Donahue told True North that Wheels for Warmth, BROC’s program to collect used tires around the Rutland area, was up $8,000 compared to last year’s funds. With Wheels for Warmth, donated auto and truck tires are collected, and the proceeds help BROC’s Crisis Fuel Fund, which keeps low-income residents warm during Vermont’s cold winter.

Stuff-A-Bus took place over three days leading up to Veterans Day. Donahue said volunteers filled three metro buses with donated canned goods and other edibles, an all-time record of 27,500 pounds worth of food.

Donahue said he isn’t sure why volunteerism and giving are better this year than in past years.

“I am not sure if [the rise] is due to the better economy or by the fact that we’ve made a greater effort to reach out in the community where we can help the most,” Donahue said. “Since 2016, residents have become more aware of BROC and how we help in the greater community.”

Photo provided

In September, employees of Four Seasons Sotheby’s Real Estate in Vergennes volunteered to help the John Graham Housing & Shelter center with painting, landscaping and fall flower planting.

In Vergennes, the John Graham Housing and Services center provides food, shelter and necessaries for those in need living in Addison County.

“John Graham Housing and Services just completed our fifth annual Sleepout to Raise Awareness about Homelessness on Dec. 1,” said Peter Kellerman, co-director, of the center in downtown Vergennes. “It’s our most successful fundraiser to date and has left us humbled and deeply grateful.”

Kellerman said that he was pleasantly surprised by this year’s “wonderful outpouring of support on behalf of those we serve.” He believes the Sleepout event’s success shows an increased awareness of the struggles facing those who suffer homelessness.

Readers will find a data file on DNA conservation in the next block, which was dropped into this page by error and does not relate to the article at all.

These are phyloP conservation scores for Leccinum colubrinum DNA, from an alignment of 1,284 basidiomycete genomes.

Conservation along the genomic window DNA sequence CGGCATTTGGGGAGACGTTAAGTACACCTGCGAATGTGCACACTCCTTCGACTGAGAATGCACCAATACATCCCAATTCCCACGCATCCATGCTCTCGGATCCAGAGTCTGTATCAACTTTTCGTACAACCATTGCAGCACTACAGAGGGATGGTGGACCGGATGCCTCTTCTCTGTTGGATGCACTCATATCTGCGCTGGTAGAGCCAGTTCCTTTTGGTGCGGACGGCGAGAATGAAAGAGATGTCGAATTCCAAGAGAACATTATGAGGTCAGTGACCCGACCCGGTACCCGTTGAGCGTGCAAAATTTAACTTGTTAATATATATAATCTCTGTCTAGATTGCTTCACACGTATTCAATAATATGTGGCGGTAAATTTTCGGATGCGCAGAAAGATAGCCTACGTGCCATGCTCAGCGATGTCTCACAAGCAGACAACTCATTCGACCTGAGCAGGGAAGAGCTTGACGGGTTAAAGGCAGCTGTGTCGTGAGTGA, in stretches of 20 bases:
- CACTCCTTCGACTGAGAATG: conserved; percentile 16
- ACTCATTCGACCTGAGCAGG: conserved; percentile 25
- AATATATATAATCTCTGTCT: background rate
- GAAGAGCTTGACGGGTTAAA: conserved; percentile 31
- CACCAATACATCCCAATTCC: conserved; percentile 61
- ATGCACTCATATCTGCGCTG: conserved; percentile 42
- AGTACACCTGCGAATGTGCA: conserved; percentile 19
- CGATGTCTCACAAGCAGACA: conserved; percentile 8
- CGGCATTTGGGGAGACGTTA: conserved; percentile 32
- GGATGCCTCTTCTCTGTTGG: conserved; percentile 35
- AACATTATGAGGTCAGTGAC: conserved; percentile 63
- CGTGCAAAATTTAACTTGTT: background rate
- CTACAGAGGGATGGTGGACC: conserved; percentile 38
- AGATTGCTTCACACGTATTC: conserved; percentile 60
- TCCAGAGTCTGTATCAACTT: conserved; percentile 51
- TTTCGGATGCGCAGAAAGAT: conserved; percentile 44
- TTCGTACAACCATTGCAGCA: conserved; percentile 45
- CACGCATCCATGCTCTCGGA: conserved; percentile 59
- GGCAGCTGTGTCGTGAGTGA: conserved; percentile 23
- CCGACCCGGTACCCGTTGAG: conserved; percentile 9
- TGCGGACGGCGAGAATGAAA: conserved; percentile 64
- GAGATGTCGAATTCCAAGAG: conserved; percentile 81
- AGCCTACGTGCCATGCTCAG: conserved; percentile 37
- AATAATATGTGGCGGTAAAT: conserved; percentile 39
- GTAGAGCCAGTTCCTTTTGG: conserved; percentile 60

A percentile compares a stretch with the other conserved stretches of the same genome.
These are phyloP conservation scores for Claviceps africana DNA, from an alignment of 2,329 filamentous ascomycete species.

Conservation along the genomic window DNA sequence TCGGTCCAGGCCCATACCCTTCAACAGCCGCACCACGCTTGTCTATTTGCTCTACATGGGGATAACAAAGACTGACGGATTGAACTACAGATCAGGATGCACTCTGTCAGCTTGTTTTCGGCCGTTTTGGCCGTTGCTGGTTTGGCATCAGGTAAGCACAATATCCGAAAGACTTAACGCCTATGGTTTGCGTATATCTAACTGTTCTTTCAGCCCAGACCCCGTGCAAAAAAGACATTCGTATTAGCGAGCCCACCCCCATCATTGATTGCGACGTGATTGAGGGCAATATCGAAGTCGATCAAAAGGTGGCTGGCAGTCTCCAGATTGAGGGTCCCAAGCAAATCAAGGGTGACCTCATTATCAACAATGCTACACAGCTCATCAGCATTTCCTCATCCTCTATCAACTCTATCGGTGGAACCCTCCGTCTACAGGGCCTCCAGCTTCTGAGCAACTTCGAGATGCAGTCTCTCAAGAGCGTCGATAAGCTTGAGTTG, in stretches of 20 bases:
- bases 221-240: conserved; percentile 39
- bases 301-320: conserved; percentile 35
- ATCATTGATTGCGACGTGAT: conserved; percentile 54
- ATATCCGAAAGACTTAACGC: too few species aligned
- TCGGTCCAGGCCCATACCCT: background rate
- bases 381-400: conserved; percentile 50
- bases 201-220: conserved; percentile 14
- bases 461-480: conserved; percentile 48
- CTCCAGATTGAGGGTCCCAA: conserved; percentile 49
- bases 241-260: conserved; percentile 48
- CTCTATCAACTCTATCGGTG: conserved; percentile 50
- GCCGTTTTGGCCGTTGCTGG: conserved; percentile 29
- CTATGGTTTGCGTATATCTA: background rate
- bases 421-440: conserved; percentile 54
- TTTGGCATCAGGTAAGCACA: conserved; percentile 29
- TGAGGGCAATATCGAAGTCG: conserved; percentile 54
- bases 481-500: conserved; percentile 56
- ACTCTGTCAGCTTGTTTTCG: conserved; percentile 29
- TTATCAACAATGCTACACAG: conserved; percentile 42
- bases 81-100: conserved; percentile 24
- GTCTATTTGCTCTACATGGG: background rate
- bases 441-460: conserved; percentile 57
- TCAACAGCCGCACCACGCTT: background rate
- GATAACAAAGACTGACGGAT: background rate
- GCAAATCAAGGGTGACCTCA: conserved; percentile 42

“We are proud to be a member of an excellent network of community partners, dedicated to embracing the needs of both the homeless and all who struggle to sustain themselves and their families,” Kellerman told TNR. “Locally, the city of Vergennes has been consistently kind and generous to the John Graham Shelter, as we complete our 38th year of service. We cannot thank everyone enough for their ongoing support to the shelter — the United Way of Addison County, and all our respected colleagues throughout the county.  We welcome the inspiration which flows from kindness.”

In Addison County, the United Way charity also reports more volunteerism as well as giving by local residents.

“We do see an increase in giving and volunteerism during the holidays,” United Way of Addison County Executive Director Helena Van Voorst told True North. “I am inspired by our community’s care for one another all-year round, but especially as we enter the holiday season.”

She added: “We also see an increase in giving as this year-end approaches. We have been reminding our donors that, despite changes in federal tax laws, Vermont taxpayers can receive a 5 percent of the first $20,000 in eligible charitable contributions made during the tax year thanks to Act 11, which was enacted in July.”

Lou Varricchio is a freelance reporter for True North Reports. Send him news tips at lvinvt@gmx.com.

Images courtesy of Wikimedia Commons/Garcetti and Tom Donahue